[IMAGE]12265[/IMAGE]NFPA’s Rules of the Road for IP
To accommodate this new, exciting method of fire detection, the National Fire Protection Association (NFPA) has adopted a few standards fire alarm technicians must observe when installing video-based fire detection.
According to NFPA 72, 2010, under the heading, Origin and Development of NFPA 72, “Some of the more significant revisions in the 2007 edition addressed protection of fire alarm control units, personnel qualification, heat detector response time, smoke detector spacing, smoke detection in ducts, detectors that use multiple sensing inputs, video image smoke and flame detection, synchronization of visible notification appliances, exit marking audible notification appliances, tactile notification appliances, different types of protected premises fire alarm system, and in-building enhancement systems for firefighter radio communications.”
Section 184.108.40.206 of NFPA 72, 2010, defines Video Image Smoke Detection (VISD) as “The principle of using automatic analysis of real-time video images to detect the presence of smoke.”
According to NFPA, there are two flavors of video detection fire alarm technicians have to know about. They are Video Image Flame Detection (VIFD) under Section 3.3.289, and Video Image Smoke Detection (VISD) under Section 3.3.290.
Knowing the right terminology is important and a review of NFPA 72, 2010, is the answer. This national code set will also provide valuable input on when, when not to and how to use video-based detection.
How Code Dictates Connections
Before you begin using any fire alarm device new to the marketplace it’s important to verify that it is listed for its designated purpose by an accredited third-party testing/listing service, such as UL.
“Video image smoke detection systems shall comply with all of the applicable requirements of Chapters 1, 10, 14, 17, and 23 of this Code” (Section 220.127.116.11, NFPA 72, 2010).
NFPA codes act hand-in-hand with UL standards to assure proper functionality during fire events. For example, NFPA 72 allows video data to be used for security and other purposes. But these connections must be separate and apart from the primary fire detection function. In practice this usually means a separate feed-through BNC or data output on the main fire-listed DVR.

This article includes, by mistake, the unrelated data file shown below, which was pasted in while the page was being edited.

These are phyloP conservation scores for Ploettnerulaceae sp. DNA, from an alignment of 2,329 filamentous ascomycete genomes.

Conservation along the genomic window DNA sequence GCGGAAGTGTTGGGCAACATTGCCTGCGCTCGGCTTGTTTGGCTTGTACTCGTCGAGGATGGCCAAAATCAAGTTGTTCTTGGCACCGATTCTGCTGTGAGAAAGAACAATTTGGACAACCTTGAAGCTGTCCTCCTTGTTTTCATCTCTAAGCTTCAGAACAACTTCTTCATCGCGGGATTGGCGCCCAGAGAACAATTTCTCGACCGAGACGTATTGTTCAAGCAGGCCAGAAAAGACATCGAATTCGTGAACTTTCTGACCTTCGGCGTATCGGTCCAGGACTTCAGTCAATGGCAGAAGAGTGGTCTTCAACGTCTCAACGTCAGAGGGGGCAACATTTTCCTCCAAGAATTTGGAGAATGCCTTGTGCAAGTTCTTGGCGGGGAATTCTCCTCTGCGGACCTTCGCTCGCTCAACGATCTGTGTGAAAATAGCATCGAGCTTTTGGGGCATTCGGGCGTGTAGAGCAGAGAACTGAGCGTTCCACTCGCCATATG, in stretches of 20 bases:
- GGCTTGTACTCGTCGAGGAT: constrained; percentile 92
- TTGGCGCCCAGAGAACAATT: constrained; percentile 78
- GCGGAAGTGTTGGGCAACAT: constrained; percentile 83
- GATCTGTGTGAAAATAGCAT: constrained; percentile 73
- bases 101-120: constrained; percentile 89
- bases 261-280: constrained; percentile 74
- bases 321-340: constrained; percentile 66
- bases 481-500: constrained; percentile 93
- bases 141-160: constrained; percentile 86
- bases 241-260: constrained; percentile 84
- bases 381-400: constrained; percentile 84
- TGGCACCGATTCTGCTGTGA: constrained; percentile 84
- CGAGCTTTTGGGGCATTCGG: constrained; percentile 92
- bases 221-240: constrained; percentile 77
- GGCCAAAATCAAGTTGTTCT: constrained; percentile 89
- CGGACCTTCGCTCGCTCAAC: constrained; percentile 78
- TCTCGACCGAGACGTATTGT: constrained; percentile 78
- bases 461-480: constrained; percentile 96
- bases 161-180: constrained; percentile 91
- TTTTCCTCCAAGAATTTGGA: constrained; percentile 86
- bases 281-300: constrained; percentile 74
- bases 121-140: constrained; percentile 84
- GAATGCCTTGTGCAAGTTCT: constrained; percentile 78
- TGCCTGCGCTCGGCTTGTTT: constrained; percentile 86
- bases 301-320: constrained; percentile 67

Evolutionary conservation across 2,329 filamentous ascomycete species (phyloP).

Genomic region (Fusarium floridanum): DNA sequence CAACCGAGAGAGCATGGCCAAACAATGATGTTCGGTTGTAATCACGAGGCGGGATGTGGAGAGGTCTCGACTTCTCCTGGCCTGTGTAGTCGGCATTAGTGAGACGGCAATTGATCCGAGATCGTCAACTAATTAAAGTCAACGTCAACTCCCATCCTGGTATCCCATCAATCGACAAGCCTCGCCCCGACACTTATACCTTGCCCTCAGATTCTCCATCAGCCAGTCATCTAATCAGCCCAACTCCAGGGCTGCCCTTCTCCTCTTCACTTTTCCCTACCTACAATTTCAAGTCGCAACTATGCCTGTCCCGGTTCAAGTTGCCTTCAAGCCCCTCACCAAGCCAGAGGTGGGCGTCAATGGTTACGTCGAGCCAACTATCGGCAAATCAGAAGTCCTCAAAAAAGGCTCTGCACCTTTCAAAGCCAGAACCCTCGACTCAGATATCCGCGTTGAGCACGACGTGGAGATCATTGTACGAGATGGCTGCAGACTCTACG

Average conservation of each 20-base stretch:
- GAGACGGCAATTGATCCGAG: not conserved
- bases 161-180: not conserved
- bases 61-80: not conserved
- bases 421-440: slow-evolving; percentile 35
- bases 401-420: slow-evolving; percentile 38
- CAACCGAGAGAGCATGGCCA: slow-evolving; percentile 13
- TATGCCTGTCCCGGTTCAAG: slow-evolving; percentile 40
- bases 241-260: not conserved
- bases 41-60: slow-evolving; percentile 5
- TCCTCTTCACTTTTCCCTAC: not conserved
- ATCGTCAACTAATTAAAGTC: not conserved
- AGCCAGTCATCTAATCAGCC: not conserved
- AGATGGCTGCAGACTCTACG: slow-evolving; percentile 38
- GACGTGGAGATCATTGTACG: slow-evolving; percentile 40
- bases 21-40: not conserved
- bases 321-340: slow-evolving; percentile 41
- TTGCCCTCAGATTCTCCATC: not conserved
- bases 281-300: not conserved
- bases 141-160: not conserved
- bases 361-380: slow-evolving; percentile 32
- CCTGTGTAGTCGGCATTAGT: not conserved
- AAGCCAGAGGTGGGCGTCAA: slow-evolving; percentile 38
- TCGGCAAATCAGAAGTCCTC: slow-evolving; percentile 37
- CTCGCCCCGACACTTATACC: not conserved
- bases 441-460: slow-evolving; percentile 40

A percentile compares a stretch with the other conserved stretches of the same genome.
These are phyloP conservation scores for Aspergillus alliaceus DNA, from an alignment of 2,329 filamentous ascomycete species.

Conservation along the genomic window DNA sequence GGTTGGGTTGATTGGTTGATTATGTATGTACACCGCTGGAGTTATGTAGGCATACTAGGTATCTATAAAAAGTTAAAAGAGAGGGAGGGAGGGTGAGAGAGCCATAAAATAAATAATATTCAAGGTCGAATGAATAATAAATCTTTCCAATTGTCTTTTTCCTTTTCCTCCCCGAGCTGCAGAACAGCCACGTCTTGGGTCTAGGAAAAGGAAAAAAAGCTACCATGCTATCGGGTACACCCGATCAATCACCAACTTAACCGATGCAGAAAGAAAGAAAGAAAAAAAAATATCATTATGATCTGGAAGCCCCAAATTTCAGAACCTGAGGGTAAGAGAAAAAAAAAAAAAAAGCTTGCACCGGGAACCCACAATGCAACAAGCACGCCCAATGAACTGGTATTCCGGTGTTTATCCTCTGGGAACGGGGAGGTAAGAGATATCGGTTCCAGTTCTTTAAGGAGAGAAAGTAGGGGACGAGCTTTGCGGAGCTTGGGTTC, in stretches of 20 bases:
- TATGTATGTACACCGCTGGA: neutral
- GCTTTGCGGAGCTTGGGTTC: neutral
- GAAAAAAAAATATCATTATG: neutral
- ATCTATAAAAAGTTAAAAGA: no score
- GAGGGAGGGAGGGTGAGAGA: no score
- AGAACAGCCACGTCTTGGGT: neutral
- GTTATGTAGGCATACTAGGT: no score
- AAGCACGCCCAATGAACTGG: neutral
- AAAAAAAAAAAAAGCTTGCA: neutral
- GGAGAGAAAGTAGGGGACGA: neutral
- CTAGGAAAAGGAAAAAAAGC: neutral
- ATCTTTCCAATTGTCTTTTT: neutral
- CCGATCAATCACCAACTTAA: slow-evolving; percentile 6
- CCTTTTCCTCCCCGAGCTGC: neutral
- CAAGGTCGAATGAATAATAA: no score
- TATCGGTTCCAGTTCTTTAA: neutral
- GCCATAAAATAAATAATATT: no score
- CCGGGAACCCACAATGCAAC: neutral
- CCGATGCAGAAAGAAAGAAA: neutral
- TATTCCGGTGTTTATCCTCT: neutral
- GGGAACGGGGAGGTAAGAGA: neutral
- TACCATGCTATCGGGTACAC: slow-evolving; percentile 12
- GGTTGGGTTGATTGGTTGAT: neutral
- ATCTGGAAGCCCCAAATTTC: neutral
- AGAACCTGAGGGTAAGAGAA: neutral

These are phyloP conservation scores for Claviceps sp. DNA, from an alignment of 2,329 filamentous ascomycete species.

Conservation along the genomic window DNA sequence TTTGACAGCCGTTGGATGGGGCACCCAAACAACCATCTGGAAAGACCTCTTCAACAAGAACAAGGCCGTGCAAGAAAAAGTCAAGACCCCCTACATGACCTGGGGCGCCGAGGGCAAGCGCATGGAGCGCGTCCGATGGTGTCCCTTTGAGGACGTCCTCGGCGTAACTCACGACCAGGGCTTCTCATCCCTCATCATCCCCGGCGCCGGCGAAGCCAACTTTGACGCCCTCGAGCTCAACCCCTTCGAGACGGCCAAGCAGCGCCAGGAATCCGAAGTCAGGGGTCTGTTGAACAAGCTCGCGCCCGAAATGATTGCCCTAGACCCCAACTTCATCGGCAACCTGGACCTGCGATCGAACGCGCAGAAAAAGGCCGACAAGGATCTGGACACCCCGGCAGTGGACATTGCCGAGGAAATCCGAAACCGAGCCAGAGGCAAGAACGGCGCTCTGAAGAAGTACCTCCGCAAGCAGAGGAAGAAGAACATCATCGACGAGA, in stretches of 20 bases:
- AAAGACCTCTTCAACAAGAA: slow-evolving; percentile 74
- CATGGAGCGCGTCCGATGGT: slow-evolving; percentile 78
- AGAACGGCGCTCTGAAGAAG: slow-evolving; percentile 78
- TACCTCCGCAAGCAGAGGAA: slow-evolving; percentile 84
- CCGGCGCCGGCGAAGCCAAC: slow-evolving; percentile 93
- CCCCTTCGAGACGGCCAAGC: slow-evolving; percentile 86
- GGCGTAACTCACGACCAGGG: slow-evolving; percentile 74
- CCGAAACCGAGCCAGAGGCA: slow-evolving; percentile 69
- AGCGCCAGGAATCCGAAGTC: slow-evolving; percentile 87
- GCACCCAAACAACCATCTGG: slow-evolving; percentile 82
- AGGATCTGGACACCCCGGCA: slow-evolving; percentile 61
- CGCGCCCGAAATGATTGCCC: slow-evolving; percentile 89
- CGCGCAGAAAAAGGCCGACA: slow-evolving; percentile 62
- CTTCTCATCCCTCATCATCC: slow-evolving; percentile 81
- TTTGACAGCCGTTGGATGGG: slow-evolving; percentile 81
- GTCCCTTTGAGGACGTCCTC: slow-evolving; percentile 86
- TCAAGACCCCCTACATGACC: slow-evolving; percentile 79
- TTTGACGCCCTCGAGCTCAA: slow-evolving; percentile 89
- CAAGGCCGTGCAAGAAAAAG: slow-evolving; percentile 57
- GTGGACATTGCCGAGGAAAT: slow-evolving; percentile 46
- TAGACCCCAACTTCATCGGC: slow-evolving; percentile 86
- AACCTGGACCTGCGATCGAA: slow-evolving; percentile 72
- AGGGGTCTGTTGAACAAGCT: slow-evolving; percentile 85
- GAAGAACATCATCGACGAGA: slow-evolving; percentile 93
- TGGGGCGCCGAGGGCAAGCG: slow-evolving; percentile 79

According to Section 18.104.22.168, NFPA 72, 2010, “Video signals generated by cameras that are components of video image smoke detection systems shall be permitted to be transmitted to other systems for other uses only through output connections provided specifically for that purpose by the video system manufacturer.”
In other words, your camera connections must directly connect to the fire-listed DVR before video can be channeled elsewhere for any other purpose.
In addition, according to Section 22.214.171.124, “All component controls and software shall be protected from unauthorized changes. All changes to the software or component settings shall be tested in accordance with Chapter 14.”
In most instances this is accomplished by the use of a simple cover over the controls, secured by a cam lock.
For additional information on video-based fire alarm detection, be sure to review all relevant portions of NFPA 72, 2010 Edition (nfpa.org).
Al Colombo is an award-winning writer who has covered electronic security and life safety since 1986. Visit his Web site at www.alcolombo.info..
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